The perils of self-censorship

April 24, 2024 22:28

The subject of censorship is one that is both thorny and intricate. It is thorny, in the sense that few ever explicitly discuss it in places where it is most prevalent; it is intricate, in that censorship is rarely enforced in practice, save from in the most austere and totalitarian of states – where to think and to critique freely is akin to anathema to the state’s sensibilities. A vast majority of censorship comes from the Self – an encumbered, embedded, and innately communally situated Being, one whose utterances and utterance-triggering thoughts are constantly surveilled by other Beings with whom the Self shares the privilege of being in a Panopticon. Self-censorship, not state censorship, is the real issue in our world today.

A friend of mine texted me the other day. They were a practising Jew who had recently graduated from college, and had felt that their campus was increasingly foreign to them. They cited the chants and anti-Semitic slurs, the rabid and vindictive conflation of criticisms of the Israeli state (of which my friend had aplenty – as someone who opposes the ongoing war in Gaza) with groundless stereotyping of Jewish individuals. There was no sense of fear on their part – after all, a vast majority of these protests were peaceful and occurred far from where he worked in New York; yet in place of fear came a sense of void, null ennui – a sense of déjà vu for a history that was never lived, a past chapter that was never properly closed in the diasporic consciousness.

Another acquaintance relayed his fears to me, as a Muslim man on the streets of Europe. They felt that his pro-Palestinian and pro-civilian views could be misconstrued by opportunists – especially far-right elements in the country where he resided – as signs of their support for terrorism. And thus, whilst they had time and time again deliberated over whether to speak up and out at their workplace, in his community, he ultimately decided against it. For at the end of the day, the costs of so doing would by far outweigh the seeming upsides and benefits – and, indeed, their moral obligations towards speaking up for what they take to be right.

Self-censorship refers to cases where individuals alter – and deliberately suppress – parts of their testimonies and public statements, in order to avoid particular undesirable outcomes. There are times when it takes place innocuously – which renders it almost innocent and benign in a sense: consider, for instance, not breaking a devastating piece of news to someone who has just undergone a severe mental breakdown (not a lie, but certainly a case of information withholding), or appreciating that it is deeply inappropriate to comment on the appearance of one’s boss over a work meeting.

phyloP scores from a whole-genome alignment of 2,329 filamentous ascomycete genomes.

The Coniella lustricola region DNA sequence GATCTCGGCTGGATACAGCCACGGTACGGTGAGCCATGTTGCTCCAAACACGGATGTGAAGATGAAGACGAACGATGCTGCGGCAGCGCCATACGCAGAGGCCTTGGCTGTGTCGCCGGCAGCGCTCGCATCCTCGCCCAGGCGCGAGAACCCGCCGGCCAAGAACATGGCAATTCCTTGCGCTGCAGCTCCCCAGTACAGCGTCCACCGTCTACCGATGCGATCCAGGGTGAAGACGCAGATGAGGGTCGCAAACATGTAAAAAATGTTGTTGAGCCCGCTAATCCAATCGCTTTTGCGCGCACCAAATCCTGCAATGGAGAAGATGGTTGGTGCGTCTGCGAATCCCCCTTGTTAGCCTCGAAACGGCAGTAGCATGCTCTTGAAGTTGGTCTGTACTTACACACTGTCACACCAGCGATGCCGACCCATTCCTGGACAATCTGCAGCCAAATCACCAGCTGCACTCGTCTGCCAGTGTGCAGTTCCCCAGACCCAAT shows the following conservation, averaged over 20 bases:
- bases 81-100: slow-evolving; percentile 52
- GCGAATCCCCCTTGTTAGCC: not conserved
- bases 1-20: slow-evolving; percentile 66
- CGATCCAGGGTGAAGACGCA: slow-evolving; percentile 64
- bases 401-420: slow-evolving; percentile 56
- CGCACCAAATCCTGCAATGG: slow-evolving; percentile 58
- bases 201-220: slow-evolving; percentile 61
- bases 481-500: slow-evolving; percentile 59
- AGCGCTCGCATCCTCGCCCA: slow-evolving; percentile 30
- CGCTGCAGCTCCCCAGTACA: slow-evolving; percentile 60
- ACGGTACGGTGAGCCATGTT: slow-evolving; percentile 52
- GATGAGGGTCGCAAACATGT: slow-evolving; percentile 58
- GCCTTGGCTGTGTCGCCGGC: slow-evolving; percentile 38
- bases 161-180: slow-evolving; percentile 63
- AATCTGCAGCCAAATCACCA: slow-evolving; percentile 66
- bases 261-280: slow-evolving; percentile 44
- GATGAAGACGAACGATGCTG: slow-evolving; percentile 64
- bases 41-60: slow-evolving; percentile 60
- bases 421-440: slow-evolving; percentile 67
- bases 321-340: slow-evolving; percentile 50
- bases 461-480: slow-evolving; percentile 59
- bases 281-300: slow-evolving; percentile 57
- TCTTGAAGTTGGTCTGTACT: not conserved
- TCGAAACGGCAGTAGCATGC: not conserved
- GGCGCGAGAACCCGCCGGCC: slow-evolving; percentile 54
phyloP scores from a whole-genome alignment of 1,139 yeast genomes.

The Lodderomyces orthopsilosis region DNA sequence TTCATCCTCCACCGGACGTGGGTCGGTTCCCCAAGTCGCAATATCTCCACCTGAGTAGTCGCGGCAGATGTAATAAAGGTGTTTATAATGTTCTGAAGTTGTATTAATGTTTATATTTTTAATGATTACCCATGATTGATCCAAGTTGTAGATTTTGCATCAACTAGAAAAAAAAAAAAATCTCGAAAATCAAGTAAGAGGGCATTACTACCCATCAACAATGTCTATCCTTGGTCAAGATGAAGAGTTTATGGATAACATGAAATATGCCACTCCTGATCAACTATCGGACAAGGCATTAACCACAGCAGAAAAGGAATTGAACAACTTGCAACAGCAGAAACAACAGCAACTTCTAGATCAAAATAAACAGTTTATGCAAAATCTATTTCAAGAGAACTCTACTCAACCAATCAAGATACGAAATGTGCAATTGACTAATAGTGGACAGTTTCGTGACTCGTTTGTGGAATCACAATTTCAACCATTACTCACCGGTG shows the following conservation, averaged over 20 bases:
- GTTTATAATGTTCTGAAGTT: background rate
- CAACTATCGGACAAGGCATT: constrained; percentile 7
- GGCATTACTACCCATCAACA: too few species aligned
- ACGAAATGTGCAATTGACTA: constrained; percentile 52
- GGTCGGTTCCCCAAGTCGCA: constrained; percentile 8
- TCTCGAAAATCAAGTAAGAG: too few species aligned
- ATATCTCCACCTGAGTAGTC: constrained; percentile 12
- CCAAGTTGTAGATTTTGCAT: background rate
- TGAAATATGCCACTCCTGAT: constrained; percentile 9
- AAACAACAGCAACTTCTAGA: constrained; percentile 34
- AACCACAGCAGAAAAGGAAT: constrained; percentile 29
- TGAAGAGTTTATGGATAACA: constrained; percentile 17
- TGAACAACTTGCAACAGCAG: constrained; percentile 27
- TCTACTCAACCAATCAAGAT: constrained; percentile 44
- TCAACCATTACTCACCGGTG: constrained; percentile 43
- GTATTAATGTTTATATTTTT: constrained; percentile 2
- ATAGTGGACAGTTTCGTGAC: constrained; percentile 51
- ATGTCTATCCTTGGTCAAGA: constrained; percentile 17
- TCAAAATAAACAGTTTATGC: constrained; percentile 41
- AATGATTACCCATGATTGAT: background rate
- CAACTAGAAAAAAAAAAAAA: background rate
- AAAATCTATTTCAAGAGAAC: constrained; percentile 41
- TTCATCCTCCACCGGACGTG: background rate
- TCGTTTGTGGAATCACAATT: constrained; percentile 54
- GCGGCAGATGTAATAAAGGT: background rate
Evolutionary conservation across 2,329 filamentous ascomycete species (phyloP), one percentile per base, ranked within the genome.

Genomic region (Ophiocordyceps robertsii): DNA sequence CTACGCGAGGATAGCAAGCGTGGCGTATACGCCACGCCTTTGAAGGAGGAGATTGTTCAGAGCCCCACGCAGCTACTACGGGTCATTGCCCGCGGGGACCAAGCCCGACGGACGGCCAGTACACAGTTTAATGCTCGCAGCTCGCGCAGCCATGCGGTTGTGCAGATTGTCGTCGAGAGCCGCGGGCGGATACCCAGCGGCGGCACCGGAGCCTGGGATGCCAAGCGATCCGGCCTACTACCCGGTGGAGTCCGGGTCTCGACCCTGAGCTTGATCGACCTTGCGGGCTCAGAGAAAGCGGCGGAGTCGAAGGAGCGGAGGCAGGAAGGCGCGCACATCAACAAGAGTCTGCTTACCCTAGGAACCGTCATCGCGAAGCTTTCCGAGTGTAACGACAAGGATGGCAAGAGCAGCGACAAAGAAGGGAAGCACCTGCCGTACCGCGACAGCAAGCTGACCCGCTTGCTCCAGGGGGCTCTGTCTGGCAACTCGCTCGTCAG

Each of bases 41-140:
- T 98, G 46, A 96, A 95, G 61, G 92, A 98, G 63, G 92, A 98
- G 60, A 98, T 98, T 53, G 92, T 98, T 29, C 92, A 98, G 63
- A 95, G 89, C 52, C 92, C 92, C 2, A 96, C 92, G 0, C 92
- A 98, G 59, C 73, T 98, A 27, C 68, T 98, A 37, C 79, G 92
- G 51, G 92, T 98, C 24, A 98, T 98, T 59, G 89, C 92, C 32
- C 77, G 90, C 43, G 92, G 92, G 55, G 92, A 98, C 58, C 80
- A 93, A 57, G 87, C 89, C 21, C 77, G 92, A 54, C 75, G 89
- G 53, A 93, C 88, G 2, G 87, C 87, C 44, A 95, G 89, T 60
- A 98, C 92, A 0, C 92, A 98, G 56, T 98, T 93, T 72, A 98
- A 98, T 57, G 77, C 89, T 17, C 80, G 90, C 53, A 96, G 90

Yet there are times when it becomes more nefarious. For instance, there are instances of what I dub state-sanctioned self-censorship – which is where governmental institutions, such as those in Stalin’s Soviet Union, Pinochet’s Chile, Franco’s Spain, or Park’s South Korea (conveniently propped up by the US during the Cold War), opted to stifle discourse by propagating the myth: that to speak up would come with a price, and that to “speak up” could be interpreted as anything ranging from a critique of governmental policies to a repudiation of its leadership. These states did not always enforce censorship – not all critics were rounded up and imprisoned; yet, through the word of mouth and the general fear of the Big Unknown (the radical uncertainty associated with juridico-legal aspects of the state), their people learned to “be better”, and “do better”.

Then there are times when it is in fact the kangaroo court of public opinion that fosters such self-censorship. In the West, we have witnessed the rise of ‘Cancel Culture’ and indiscriminate tendencies within the Progressive Left calling for ‘No Platforming’, but also Far Right elements hounding and harassing left-wing academics for their purportedly ‘anti-Establishment’ and hence ostensibly ‘non-qualified’ viewpoints. Political polarisation has given rise to real stakes, high stakes, for those who dare detract from the increasingly ‘consensus’ that there is no consensus to be sought in this concocted binary. It does not help, of course, that the study of other countries has also become a field that is hotly contested and politicised.

Some of my friends working on China research in the US have lamented that every column (thankfully not academic paper, just yet) they put out must be caveated with the classic, “This came at the cost of…” or “But let’s not forget that China also [insert generic criticism]”. These days, in American policy and political circles, one cannot get away with praising China substantively. Every constructive comment must be caveated with some disclaimer, some preamble, some throat-clearing to signal that “I am not actually pro-China”! How could this possibly be what rigorous public engagement and intellectual service looks like?

Self-censorship is deeply pernicious. Not only does it feed off our fundamental preference to be risk-averse and prioritise minimising the costs of our speech over the possible gains or our commitment to the Real and the True – it also reinforces our perception of the truth. A society where no criticism is advanced because prospective critics are far too concerned and preoccupied with dodging the bullets that fly in the event that they speak up, is one where the public grasp on facts and reality becomes increasingly diminished. It is also one that does not lend itself to intellectual and academic openness.

So: what’s the way out? The key rests with 3Cs – constructive, critical, and courageous. We must be constructive in the way we speak, critical in how we prepare what we say, and courageous in standing firm by our principles. Speak up and be counted.

Assistant Professor, HKU